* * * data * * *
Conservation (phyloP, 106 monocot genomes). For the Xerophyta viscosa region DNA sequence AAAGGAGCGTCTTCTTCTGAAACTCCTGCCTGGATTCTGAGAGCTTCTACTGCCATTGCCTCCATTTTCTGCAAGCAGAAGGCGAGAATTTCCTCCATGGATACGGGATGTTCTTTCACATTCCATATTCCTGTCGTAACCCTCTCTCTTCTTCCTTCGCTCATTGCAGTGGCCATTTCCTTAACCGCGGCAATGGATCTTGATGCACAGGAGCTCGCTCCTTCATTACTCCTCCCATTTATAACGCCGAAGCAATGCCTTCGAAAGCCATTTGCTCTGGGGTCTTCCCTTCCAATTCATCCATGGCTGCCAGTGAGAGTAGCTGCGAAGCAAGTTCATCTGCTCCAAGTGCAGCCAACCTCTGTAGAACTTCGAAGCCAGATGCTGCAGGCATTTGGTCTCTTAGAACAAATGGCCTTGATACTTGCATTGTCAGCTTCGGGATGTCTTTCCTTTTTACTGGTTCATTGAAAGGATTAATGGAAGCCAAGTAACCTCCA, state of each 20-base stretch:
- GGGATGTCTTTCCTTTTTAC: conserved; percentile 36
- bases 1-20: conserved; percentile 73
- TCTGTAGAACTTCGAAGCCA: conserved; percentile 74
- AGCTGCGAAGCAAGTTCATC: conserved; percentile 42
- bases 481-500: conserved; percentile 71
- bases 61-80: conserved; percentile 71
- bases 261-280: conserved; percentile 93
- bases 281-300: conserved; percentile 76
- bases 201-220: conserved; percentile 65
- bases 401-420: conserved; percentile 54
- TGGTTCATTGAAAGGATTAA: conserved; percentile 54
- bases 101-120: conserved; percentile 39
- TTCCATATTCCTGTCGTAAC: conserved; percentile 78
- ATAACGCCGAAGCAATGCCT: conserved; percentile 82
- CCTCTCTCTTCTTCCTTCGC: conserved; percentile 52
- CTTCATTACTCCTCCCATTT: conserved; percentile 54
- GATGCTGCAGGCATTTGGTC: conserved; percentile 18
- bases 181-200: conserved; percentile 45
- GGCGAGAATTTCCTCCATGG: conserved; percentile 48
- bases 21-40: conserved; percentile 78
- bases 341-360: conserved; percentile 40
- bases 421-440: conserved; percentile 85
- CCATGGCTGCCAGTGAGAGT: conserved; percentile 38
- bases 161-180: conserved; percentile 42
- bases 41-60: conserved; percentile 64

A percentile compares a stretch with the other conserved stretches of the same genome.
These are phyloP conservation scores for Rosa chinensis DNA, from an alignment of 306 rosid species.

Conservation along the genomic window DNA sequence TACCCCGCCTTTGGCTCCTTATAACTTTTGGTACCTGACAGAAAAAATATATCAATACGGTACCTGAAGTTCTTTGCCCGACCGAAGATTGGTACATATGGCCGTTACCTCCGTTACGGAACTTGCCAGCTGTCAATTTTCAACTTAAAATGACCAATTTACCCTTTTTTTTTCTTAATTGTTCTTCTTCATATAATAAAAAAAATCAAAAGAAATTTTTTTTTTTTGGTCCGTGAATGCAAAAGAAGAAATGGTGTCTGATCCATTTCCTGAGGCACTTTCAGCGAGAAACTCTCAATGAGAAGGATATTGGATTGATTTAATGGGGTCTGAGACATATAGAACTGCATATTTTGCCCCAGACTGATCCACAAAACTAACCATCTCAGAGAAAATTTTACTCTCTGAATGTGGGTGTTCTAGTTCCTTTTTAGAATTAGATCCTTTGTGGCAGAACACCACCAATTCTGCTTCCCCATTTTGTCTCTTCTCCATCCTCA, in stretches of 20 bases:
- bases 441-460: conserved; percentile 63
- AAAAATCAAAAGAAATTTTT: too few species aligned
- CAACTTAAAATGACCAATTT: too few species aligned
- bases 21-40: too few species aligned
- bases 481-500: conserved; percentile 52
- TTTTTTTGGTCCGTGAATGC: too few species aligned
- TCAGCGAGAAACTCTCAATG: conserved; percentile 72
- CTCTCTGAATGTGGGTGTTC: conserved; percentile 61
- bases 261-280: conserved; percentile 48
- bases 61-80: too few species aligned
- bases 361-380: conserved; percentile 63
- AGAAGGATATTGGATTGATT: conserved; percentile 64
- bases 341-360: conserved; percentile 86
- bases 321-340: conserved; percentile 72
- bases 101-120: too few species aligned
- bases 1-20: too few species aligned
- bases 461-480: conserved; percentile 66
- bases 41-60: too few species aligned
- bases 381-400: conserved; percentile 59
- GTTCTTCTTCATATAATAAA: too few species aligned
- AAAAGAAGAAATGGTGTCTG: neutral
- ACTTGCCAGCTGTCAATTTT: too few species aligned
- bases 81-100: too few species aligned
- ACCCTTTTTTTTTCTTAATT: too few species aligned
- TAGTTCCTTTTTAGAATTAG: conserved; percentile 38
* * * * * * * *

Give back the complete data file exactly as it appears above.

Conservation (phyloP, 106 monocot genomes). For the Xerophyta viscosa region DNA sequence AAAGGAGCGTCTTCTTCTGAAACTCCTGCCTGGATTCTGAGAGCTTCTACTGCCATTGCCTCCATTTTCTGCAAGCAGAAGGCGAGAATTTCCTCCATGGATACGGGATGTTCTTTCACATTCCATATTCCTGTCGTAACCCTCTCTCTTCTTCCTTCGCTCATTGCAGTGGCCATTTCCTTAACCGCGGCAATGGATCTTGATGCACAGGAGCTCGCTCCTTCATTACTCCTCCCATTTATAACGCCGAAGCAATGCCTTCGAAAGCCATTTGCTCTGGGGTCTTCCCTTCCAATTCATCCATGGCTGCCAGTGAGAGTAGCTGCGAAGCAAGTTCATCTGCTCCAAGTGCAGCCAACCTCTGTAGAACTTCGAAGCCAGATGCTGCAGGCATTTGGTCTCTTAGAACAAATGGCCTTGATACTTGCATTGTCAGCTTCGGGATGTCTTTCCTTTTTACTGGTTCATTGAAAGGATTAATGGAAGCCAAGTAACCTCCA, state of each 20-base stretch:
- GGGATGTCTTTCCTTTTTAC: conserved; percentile 36
- bases 1-20: conserved; percentile 73
- TCTGTAGAACTTCGAAGCCA: conserved; percentile 74
- AGCTGCGAAGCAAGTTCATC: conserved; percentile 42
- bases 481-500: conserved; percentile 71
- bases 61-80: conserved; percentile 71
- bases 261-280: conserved; percentile 93
- bases 281-300: conserved; percentile 76
- bases 201-220: conserved; percentile 65
- bases 401-420: conserved; percentile 54
- TGGTTCATTGAAAGGATTAA: conserved; percentile 54
- bases 101-120: conserved; percentile 39
- TTCCATATTCCTGTCGTAAC: conserved; percentile 78
- ATAACGCCGAAGCAATGCCT: conserved; percentile 82
- CCTCTCTCTTCTTCCTTCGC: conserved; percentile 52
- CTTCATTACTCCTCCCATTT: conserved; percentile 54
- GATGCTGCAGGCATTTGGTC: conserved; percentile 18
- bases 181-200: conserved; percentile 45
- GGCGAGAATTTCCTCCATGG: conserved; percentile 48
- bases 21-40: conserved; percentile 78
- bases 341-360: conserved; percentile 40
- bases 421-440: conserved; percentile 85
- CCATGGCTGCCAGTGAGAGT: conserved; percentile 38
- bases 161-180: conserved; percentile 42
- bases 41-60: conserved; percentile 64

A percentile compares a stretch with the other conserved stretches of the same genome.
These are phyloP conservation scores for Rosa chinensis DNA, from an alignment of 306 rosid species.

Conservation along the genomic window DNA sequence TACCCCGCCTTTGGCTCCTTATAACTTTTGGTACCTGACAGAAAAAATATATCAATACGGTACCTGAAGTTCTTTGCCCGACCGAAGATTGGTACATATGGCCGTTACCTCCGTTACGGAACTTGCCAGCTGTCAATTTTCAACTTAAAATGACCAATTTACCCTTTTTTTTTCTTAATTGTTCTTCTTCATATAATAAAAAAAATCAAAAGAAATTTTTTTTTTTTGGTCCGTGAATGCAAAAGAAGAAATGGTGTCTGATCCATTTCCTGAGGCACTTTCAGCGAGAAACTCTCAATGAGAAGGATATTGGATTGATTTAATGGGGTCTGAGACATATAGAACTGCATATTTTGCCCCAGACTGATCCACAAAACTAACCATCTCAGAGAAAATTTTACTCTCTGAATGTGGGTGTTCTAGTTCCTTTTTAGAATTAGATCCTTTGTGGCAGAACACCACCAATTCTGCTTCCCCATTTTGTCTCTTCTCCATCCTCA, in stretches of 20 bases:
- bases 441-460: conserved; percentile 63
- AAAAATCAAAAGAAATTTTT: too few species aligned
- CAACTTAAAATGACCAATTT: too few species aligned
- bases 21-40: too few species aligned
- bases 481-500: conserved; percentile 52
- TTTTTTTGGTCCGTGAATGC: too few species aligned
- TCAGCGAGAAACTCTCAATG: conserved; percentile 72
- CTCTCTGAATGTGGGTGTTC: conserved; percentile 61
- bases 261-280: conserved; percentile 48
- bases 61-80: too few species aligned
- bases 361-380: conserved; percentile 63
- AGAAGGATATTGGATTGATT: conserved; percentile 64
- bases 341-360: conserved; percentile 86
- bases 321-340: conserved; percentile 72
- bases 101-120: too few species aligned
- bases 1-20: too few species aligned
- bases 461-480: conserved; percentile 66
- bases 41-60: too few species aligned
- bases 381-400: conserved; percentile 59
- GTTCTTCTTCATATAATAAA: too few species aligned
- AAAAGAAGAAATGGTGTCTG: neutral
- ACTTGCCAGCTGTCAATTTT: too few species aligned
- bases 81-100: too few species aligned
- ACCCTTTTTTTTTCTTAATT: too few species aligned
- TAGTTCCTTTTTAGAATTAG: conserved; percentile 38